ANDRE DIXON TOOK us into his locker room. Randy Edsall took us into his heart.
It was quite a tour.
UConn saved its most complete performance for last. The Huskies ended their long, trying season Saturday by picking up the yoke a final time at Legion Field. This time they pushed collectively, they pulled all together, and in the end they forged the kind of bowl victory over an SEC opponent in SEC territory that screamed, Wow, this was real and next season could really be something!
It was the kind of triumph that would have seemed surreal seven or eight years ago.
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"When we called the team together before the game, I said, 'I challenge you on offense! I challenge you on defense! I challenge you on special teams!' " Dixon said after UConn had smothered South Carolina 20-7 in the Papajohns.com Bowl. "To put everything together and do it for Jazz (Jasper Howard), you saw what happened out there today."
This group had been through so much. There were the heartaching losses - five by a total of 15 points.
There was the murder of Howard, a tragedy that taught 105 young men the meaning of heartache and tested their resilience as teammates.
There was the victory at Notre Dame, one that Edsall said bought his program the kind of lift no amount of money could.
And now here he was, saying he never had seen a team like this and marveling at the bounce in his senior running back's step.
"I think it was the South or something," Dixon said. "I don't know if it was my last game or if it was Jazz, but I felt good this week. I always put everything on the line, but when it's the last one, it's a special one. I wanted to do everything to help the team be successful."
His help came in the form of 33 carries, 126 yards and one touchdown - and one MVP trophy.
"The Horse," Edsall said. "What a way to go out. He got hurt early in the game with his elbow. He came over and said, 'Coach, tell them to put me in.' I told him, 'Relax, they've (the medical staff) got to look at you first.' That's the competitor in Andre."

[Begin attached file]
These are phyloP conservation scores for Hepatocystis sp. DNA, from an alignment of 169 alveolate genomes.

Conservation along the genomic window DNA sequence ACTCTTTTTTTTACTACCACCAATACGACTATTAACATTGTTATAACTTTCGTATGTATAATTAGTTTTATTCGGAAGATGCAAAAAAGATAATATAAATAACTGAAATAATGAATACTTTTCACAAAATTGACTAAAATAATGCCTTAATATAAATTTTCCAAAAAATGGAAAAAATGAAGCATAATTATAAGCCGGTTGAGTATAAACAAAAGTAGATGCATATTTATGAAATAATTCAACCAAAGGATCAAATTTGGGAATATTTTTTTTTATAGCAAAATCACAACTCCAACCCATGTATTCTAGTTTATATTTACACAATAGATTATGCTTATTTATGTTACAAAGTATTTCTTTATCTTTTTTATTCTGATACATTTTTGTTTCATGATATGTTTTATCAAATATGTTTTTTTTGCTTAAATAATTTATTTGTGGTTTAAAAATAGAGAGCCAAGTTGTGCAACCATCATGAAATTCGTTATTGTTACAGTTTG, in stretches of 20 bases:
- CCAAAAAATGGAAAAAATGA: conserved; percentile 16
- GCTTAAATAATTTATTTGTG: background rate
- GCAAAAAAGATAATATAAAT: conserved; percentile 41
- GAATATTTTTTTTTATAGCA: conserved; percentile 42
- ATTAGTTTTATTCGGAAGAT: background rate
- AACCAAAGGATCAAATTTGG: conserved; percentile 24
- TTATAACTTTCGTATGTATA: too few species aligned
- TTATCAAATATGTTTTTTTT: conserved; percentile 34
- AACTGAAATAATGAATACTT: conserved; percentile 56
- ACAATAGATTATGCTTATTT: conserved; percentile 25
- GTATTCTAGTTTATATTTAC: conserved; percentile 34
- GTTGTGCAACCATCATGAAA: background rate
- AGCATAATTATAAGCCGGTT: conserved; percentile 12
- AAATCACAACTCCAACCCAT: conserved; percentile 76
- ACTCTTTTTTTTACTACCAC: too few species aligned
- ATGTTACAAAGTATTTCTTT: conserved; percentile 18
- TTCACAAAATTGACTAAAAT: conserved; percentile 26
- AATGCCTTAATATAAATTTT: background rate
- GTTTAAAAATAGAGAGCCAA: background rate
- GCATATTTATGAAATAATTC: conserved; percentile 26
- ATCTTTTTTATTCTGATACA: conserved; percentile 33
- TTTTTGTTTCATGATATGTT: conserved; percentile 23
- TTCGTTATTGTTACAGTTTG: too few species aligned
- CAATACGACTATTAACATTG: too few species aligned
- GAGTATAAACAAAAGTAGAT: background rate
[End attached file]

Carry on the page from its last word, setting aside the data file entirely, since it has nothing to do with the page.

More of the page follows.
He has come a long way.
Dixon was suspended for off-field behavior early in the 2007 season. He went on to make the All-Big East second team. But he didn't work hard the following offseason. He hurt his ankle and watched Donald Brown become the leading rusher in the nation last season. He was suspended again near the end of the season after a DUI.
He had some choices, and one of them was to quit. Edsall had some choices, and one of them was to tell Dixon to leave. They stayed together. And from the start of this season, Dixon blossomed, as a runner, as a leader, as a man.
"You want me to cry don't you?" Edsall said when asked about the journey. He fought through tears for 30 seconds that only could be described as the essence of the coach-player relationship.
"Now you know why I never gave up on the kid, because of what he is all about and what he has inside of him," Edsall said. "This guy was probably the true leader of this football team. We had captains, and our captains did a great job. But this was the glue right here. This was the rock. I love him to death.
Edsall hugged Dixon.
"To know somebody really loves you as a coach, as a second father, as a friend, it's amazing to hear those words come out of coach's mouth," Dixon said.
"This is a real special year. This is a really special team. It's amazing when 105 guys come together and commit to something great."